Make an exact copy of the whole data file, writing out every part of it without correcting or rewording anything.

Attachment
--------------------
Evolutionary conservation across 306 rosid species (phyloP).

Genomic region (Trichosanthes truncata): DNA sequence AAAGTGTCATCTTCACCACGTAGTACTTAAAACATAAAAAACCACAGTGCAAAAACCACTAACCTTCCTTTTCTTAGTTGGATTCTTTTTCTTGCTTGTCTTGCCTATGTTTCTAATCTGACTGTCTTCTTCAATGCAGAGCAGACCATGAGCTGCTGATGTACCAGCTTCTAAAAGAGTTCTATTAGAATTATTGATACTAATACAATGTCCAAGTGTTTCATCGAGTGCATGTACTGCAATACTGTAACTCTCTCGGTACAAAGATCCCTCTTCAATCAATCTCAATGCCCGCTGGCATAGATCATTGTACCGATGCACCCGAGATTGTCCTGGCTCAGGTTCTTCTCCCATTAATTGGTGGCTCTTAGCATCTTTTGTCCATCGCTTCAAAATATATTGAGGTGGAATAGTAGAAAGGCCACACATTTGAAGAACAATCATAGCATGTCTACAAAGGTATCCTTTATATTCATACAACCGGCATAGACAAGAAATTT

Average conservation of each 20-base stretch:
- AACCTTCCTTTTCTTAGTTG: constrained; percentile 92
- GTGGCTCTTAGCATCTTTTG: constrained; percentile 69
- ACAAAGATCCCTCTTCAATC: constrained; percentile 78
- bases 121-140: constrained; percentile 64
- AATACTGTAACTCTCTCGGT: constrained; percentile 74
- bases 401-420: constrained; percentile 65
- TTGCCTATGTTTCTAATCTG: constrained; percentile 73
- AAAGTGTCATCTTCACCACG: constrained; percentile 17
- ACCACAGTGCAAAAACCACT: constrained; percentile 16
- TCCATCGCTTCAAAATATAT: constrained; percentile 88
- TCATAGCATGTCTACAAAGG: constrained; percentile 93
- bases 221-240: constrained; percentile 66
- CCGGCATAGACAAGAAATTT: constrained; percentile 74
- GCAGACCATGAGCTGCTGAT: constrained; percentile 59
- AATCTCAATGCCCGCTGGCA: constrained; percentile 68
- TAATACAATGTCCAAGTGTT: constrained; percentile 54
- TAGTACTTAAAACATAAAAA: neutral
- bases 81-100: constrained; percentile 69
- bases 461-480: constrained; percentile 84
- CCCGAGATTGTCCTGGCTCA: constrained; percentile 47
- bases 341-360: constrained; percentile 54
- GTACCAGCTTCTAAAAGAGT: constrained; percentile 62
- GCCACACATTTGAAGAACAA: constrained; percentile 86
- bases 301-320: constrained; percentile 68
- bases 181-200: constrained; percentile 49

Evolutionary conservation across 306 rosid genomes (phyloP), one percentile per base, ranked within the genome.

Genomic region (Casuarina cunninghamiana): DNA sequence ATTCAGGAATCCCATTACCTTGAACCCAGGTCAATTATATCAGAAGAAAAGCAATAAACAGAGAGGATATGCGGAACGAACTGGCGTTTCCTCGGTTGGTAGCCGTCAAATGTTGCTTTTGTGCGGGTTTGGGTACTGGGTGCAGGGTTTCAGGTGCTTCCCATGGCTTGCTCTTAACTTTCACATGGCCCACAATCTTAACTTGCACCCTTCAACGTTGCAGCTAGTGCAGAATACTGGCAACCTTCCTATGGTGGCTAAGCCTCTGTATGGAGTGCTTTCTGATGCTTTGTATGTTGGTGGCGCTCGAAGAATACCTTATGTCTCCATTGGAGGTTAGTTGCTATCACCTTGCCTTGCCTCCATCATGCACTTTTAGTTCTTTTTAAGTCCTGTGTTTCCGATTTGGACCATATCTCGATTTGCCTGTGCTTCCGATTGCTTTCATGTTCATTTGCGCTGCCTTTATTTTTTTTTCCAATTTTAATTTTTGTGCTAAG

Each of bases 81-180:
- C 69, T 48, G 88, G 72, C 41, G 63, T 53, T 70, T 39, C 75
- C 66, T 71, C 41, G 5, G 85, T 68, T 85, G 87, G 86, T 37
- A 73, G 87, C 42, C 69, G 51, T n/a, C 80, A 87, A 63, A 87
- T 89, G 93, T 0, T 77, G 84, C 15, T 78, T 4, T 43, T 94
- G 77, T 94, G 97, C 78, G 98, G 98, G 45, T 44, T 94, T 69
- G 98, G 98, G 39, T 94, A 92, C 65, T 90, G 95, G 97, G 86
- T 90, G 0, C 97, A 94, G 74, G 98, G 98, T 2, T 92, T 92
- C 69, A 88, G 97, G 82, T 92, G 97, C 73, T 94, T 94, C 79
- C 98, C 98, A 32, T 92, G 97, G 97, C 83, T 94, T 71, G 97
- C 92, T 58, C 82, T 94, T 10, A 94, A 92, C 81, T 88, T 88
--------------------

Evolutionary conservation across 306 rosid species (phyloP).

Genomic region (Trichosanthes truncata): DNA sequence AAAGTGTCATCTTCACCACGTAGTACTTAAAACATAAAAAACCACAGTGCAAAAACCACTAACCTTCCTTTTCTTAGTTGGATTCTTTTTCTTGCTTGTCTTGCCTATGTTTCTAATCTGACTGTCTTCTTCAATGCAGAGCAGACCATGAGCTGCTGATGTACCAGCTTCTAAAAGAGTTCTATTAGAATTATTGATACTAATACAATGTCCAAGTGTTTCATCGAGTGCATGTACTGCAATACTGTAACTCTCTCGGTACAAAGATCCCTCTTCAATCAATCTCAATGCCCGCTGGCATAGATCATTGTACCGATGCACCCGAGATTGTCCTGGCTCAGGTTCTTCTCCCATTAATTGGTGGCTCTTAGCATCTTTTGTCCATCGCTTCAAAATATATTGAGGTGGAATAGTAGAAAGGCCACACATTTGAAGAACAATCATAGCATGTCTACAAAGGTATCCTTTATATTCATACAACCGGCATAGACAAGAAATTT

Average conservation of each 20-base stretch:
- AACCTTCCTTTTCTTAGTTG: constrained; percentile 92
- GTGGCTCTTAGCATCTTTTG: constrained; percentile 69
- ACAAAGATCCCTCTTCAATC: constrained; percentile 78
- bases 121-140: constrained; percentile 64
- AATACTGTAACTCTCTCGGT: constrained; percentile 74
- bases 401-420: constrained; percentile 65
- TTGCCTATGTTTCTAATCTG: constrained; percentile 73
- AAAGTGTCATCTTCACCACG: constrained; percentile 17
- ACCACAGTGCAAAAACCACT: constrained; percentile 16
- TCCATCGCTTCAAAATATAT: constrained; percentile 88
- TCATAGCATGTCTACAAAGG: constrained; percentile 93
- bases 221-240: constrained; percentile 66
- CCGGCATAGACAAGAAATTT: constrained; percentile 74
- GCAGACCATGAGCTGCTGAT: constrained; percentile 59
- AATCTCAATGCCCGCTGGCA: constrained; percentile 68
- TAATACAATGTCCAAGTGTT: constrained; percentile 54
- TAGTACTTAAAACATAAAAA: neutral
- bases 81-100: constrained; percentile 69
- bases 461-480: constrained; percentile 84
- CCCGAGATTGTCCTGGCTCA: constrained; percentile 47
- bases 341-360: constrained; percentile 54
- GTACCAGCTTCTAAAAGAGT: constrained; percentile 62
- GCCACACATTTGAAGAACAA: constrained; percentile 86
- bases 301-320: constrained; percentile 68
- bases 181-200: constrained; percentile 49

Evolutionary conservation across 306 rosid genomes (phyloP), one percentile per base, ranked within the genome.

Genomic region (Casuarina cunninghamiana): DNA sequence ATTCAGGAATCCCATTACCTTGAACCCAGGTCAATTATATCAGAAGAAAAGCAATAAACAGAGAGGATATGCGGAACGAACTGGCGTTTCCTCGGTTGGTAGCCGTCAAATGTTGCTTTTGTGCGGGTTTGGGTACTGGGTGCAGGGTTTCAGGTGCTTCCCATGGCTTGCTCTTAACTTTCACATGGCCCACAATCTTAACTTGCACCCTTCAACGTTGCAGCTAGTGCAGAATACTGGCAACCTTCCTATGGTGGCTAAGCCTCTGTATGGAGTGCTTTCTGATGCTTTGTATGTTGGTGGCGCTCGAAGAATACCTTATGTCTCCATTGGAGGTTAGTTGCTATCACCTTGCCTTGCCTCCATCATGCACTTTTAGTTCTTTTTAAGTCCTGTGTTTCCGATTTGGACCATATCTCGATTTGCCTGTGCTTCCGATTGCTTTCATGTTCATTTGCGCTGCCTTTATTTTTTTTTCCAATTTTAATTTTTGTGCTAAG

Each of bases 81-180:
- C 69, T 48, G 88, G 72, C 41, G 63, T 53, T 70, T 39, C 75
- C 66, T 71, C 41, G 5, G 85, T 68, T 85, G 87, G 86, T 37
- A 73, G 87, C 42, C 69, G 51, T n/a, C 80, A 87, A 63, A 87
- T 89, G 93, T 0, T 77, G 84, C 15, T 78, T 4, T 43, T 94
- G 77, T 94, G 97, C 78, G 98, G 98, G 45, T 44, T 94, T 69
- G 98, G 98, G 39, T 94, A 92, C 65, T 90, G 95, G 97, G 86
- T 90, G 0, C 97, A 94, G 74, G 98, G 98, T 2, T 92, T 92
- C 69, A 88, G 97, G 82, T 92, G 97, C 73, T 94, T 94, C 79
- C 98, C 98, A 32, T 92, G 97, G 97, C 83, T 94, T 71, G 97
- C 92, T 58, C 82, T 94, T 10, A 94, A 92, C 81, T 88, T 88